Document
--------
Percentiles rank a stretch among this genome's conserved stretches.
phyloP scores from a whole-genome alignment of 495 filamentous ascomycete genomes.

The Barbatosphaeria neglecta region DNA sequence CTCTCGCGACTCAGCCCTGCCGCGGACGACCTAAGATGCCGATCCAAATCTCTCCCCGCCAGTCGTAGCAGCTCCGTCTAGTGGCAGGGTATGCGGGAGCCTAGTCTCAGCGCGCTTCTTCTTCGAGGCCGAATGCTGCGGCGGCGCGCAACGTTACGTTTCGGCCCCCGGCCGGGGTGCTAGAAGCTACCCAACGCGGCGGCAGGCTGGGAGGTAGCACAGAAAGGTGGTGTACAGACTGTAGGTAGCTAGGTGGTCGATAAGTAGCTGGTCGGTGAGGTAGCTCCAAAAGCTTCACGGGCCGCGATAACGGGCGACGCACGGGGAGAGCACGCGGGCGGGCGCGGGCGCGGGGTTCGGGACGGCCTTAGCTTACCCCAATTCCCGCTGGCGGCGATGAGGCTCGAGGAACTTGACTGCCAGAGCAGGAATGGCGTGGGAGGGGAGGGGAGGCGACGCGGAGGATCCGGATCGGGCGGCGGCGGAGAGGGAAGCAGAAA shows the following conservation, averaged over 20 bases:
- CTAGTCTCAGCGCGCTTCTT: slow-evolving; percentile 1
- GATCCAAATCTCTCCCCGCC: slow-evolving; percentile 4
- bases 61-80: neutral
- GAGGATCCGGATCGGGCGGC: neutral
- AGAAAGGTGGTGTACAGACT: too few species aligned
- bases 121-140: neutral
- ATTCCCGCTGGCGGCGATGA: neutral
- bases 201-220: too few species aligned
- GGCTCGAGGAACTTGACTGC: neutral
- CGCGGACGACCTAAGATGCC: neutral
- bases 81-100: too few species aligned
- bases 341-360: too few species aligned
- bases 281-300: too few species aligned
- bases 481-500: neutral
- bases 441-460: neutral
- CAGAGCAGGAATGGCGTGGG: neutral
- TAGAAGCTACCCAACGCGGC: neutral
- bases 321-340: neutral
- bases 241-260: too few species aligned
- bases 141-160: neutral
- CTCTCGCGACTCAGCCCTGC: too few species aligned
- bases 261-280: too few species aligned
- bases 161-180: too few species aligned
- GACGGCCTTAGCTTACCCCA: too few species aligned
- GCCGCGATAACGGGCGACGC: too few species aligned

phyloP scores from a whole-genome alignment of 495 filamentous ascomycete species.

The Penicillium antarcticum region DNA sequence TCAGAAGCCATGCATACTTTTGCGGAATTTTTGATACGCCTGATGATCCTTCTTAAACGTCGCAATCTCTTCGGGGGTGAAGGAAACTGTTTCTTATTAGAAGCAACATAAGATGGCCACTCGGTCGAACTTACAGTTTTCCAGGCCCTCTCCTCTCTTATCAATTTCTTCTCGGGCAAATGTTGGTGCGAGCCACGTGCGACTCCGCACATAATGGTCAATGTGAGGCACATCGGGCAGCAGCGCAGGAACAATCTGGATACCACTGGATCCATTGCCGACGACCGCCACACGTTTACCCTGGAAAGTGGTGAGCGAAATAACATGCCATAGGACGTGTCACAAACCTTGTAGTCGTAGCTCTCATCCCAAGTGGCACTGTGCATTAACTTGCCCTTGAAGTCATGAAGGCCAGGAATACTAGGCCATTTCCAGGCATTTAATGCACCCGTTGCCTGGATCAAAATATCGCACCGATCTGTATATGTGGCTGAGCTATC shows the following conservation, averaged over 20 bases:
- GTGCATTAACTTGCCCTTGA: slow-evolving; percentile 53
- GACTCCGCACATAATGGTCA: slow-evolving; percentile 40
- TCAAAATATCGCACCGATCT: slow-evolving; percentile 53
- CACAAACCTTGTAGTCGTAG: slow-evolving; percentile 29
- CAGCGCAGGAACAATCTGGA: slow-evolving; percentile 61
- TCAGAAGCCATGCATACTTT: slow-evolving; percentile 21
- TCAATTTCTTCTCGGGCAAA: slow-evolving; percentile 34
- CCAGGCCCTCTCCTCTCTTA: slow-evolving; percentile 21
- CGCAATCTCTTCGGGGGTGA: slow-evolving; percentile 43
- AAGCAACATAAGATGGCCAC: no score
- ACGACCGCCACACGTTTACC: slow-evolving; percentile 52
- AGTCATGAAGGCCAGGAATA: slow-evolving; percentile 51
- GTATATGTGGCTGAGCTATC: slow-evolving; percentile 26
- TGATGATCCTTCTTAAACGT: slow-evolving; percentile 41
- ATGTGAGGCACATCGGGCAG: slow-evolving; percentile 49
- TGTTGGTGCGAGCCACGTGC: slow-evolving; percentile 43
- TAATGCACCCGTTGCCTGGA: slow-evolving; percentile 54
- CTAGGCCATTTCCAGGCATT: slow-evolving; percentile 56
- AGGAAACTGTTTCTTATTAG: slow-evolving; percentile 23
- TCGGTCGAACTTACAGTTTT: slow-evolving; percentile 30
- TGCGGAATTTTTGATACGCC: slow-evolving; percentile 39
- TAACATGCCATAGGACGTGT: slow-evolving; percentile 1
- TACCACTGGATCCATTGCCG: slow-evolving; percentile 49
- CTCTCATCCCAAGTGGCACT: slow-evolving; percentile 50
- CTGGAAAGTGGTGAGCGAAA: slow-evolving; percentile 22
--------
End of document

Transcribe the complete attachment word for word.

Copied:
Percentiles rank a stretch among this genome's conserved stretches.
phyloP scores from a whole-genome alignment of 495 filamentous ascomycete genomes.

The Barbatosphaeria neglecta region DNA sequence CTCTCGCGACTCAGCCCTGCCGCGGACGACCTAAGATGCCGATCCAAATCTCTCCCCGCCAGTCGTAGCAGCTCCGTCTAGTGGCAGGGTATGCGGGAGCCTAGTCTCAGCGCGCTTCTTCTTCGAGGCCGAATGCTGCGGCGGCGCGCAACGTTACGTTTCGGCCCCCGGCCGGGGTGCTAGAAGCTACCCAACGCGGCGGCAGGCTGGGAGGTAGCACAGAAAGGTGGTGTACAGACTGTAGGTAGCTAGGTGGTCGATAAGTAGCTGGTCGGTGAGGTAGCTCCAAAAGCTTCACGGGCCGCGATAACGGGCGACGCACGGGGAGAGCACGCGGGCGGGCGCGGGCGCGGGGTTCGGGACGGCCTTAGCTTACCCCAATTCCCGCTGGCGGCGATGAGGCTCGAGGAACTTGACTGCCAGAGCAGGAATGGCGTGGGAGGGGAGGGGAGGCGACGCGGAGGATCCGGATCGGGCGGCGGCGGAGAGGGAAGCAGAAA shows the following conservation, averaged over 20 bases:
- CTAGTCTCAGCGCGCTTCTT: slow-evolving; percentile 1
- GATCCAAATCTCTCCCCGCC: slow-evolving; percentile 4
- bases 61-80: neutral
- GAGGATCCGGATCGGGCGGC: neutral
- AGAAAGGTGGTGTACAGACT: too few species aligned
- bases 121-140: neutral
- ATTCCCGCTGGCGGCGATGA: neutral
- bases 201-220: too few species aligned
- GGCTCGAGGAACTTGACTGC: neutral
- CGCGGACGACCTAAGATGCC: neutral
- bases 81-100: too few species aligned
- bases 341-360: too few species aligned
- bases 281-300: too few species aligned
- bases 481-500: neutral
- bases 441-460: neutral
- CAGAGCAGGAATGGCGTGGG: neutral
- TAGAAGCTACCCAACGCGGC: neutral
- bases 321-340: neutral
- bases 241-260: too few species aligned
- bases 141-160: neutral
- CTCTCGCGACTCAGCCCTGC: too few species aligned
- bases 261-280: too few species aligned
- bases 161-180: too few species aligned
- GACGGCCTTAGCTTACCCCA: too few species aligned
- GCCGCGATAACGGGCGACGC: too few species aligned

phyloP scores from a whole-genome alignment of 495 filamentous ascomycete species.

The Penicillium antarcticum region DNA sequence TCAGAAGCCATGCATACTTTTGCGGAATTTTTGATACGCCTGATGATCCTTCTTAAACGTCGCAATCTCTTCGGGGGTGAAGGAAACTGTTTCTTATTAGAAGCAACATAAGATGGCCACTCGGTCGAACTTACAGTTTTCCAGGCCCTCTCCTCTCTTATCAATTTCTTCTCGGGCAAATGTTGGTGCGAGCCACGTGCGACTCCGCACATAATGGTCAATGTGAGGCACATCGGGCAGCAGCGCAGGAACAATCTGGATACCACTGGATCCATTGCCGACGACCGCCACACGTTTACCCTGGAAAGTGGTGAGCGAAATAACATGCCATAGGACGTGTCACAAACCTTGTAGTCGTAGCTCTCATCCCAAGTGGCACTGTGCATTAACTTGCCCTTGAAGTCATGAAGGCCAGGAATACTAGGCCATTTCCAGGCATTTAATGCACCCGTTGCCTGGATCAAAATATCGCACCGATCTGTATATGTGGCTGAGCTATC shows the following conservation, averaged over 20 bases:
- GTGCATTAACTTGCCCTTGA: slow-evolving; percentile 53
- GACTCCGCACATAATGGTCA: slow-evolving; percentile 40
- TCAAAATATCGCACCGATCT: slow-evolving; percentile 53
- CACAAACCTTGTAGTCGTAG: slow-evolving; percentile 29
- CAGCGCAGGAACAATCTGGA: slow-evolving; percentile 61
- TCAGAAGCCATGCATACTTT: slow-evolving; percentile 21
- TCAATTTCTTCTCGGGCAAA: slow-evolving; percentile 34
- CCAGGCCCTCTCCTCTCTTA: slow-evolving; percentile 21
- CGCAATCTCTTCGGGGGTGA: slow-evolving; percentile 43
- AAGCAACATAAGATGGCCAC: no score
- ACGACCGCCACACGTTTACC: slow-evolving; percentile 52
- AGTCATGAAGGCCAGGAATA: slow-evolving; percentile 51
- GTATATGTGGCTGAGCTATC: slow-evolving; percentile 26
- TGATGATCCTTCTTAAACGT: slow-evolving; percentile 41
- ATGTGAGGCACATCGGGCAG: slow-evolving; percentile 49
- TGTTGGTGCGAGCCACGTGC: slow-evolving; percentile 43
- TAATGCACCCGTTGCCTGGA: slow-evolving; percentile 54
- CTAGGCCATTTCCAGGCATT: slow-evolving; percentile 56
- AGGAAACTGTTTCTTATTAG: slow-evolving; percentile 23
- TCGGTCGAACTTACAGTTTT: slow-evolving; percentile 30
- TGCGGAATTTTTGATACGCC: slow-evolving; percentile 39
- TAACATGCCATAGGACGTGT: slow-evolving; percentile 1
- TACCACTGGATCCATTGCCG: slow-evolving; percentile 49
- CTCTCATCCCAAGTGGCACT: slow-evolving; percentile 50
- CTGGAAAGTGGTGAGCGAAA: slow-evolving; percentile 22